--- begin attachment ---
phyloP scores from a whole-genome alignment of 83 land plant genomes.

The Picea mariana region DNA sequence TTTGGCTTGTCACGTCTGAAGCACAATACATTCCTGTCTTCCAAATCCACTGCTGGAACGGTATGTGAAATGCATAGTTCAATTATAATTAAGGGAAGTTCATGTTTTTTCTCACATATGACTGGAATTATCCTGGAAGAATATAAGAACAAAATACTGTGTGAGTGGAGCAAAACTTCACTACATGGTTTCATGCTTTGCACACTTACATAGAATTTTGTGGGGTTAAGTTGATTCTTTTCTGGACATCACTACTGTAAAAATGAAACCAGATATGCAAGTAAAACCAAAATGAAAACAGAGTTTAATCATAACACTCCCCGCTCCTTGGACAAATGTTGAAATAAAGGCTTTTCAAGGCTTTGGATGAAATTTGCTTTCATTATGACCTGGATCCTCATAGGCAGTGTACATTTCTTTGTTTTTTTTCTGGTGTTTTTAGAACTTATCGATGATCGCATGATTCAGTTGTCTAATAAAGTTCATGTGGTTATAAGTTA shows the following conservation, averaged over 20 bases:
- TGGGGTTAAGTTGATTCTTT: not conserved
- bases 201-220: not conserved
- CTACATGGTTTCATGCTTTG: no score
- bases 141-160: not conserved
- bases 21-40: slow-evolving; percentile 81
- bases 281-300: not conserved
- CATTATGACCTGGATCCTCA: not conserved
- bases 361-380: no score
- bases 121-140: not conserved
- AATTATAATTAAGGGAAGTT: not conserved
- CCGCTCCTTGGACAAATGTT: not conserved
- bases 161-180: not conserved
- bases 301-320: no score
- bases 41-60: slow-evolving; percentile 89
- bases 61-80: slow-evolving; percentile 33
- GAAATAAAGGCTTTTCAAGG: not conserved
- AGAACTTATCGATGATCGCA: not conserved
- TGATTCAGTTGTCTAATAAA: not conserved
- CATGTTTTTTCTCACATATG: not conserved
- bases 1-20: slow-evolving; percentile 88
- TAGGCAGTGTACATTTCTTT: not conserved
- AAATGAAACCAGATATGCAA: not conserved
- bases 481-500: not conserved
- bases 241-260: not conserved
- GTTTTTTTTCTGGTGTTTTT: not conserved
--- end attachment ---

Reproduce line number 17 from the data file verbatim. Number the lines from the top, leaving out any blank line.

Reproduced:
- bases 61-80: slow-evolving; percentile 33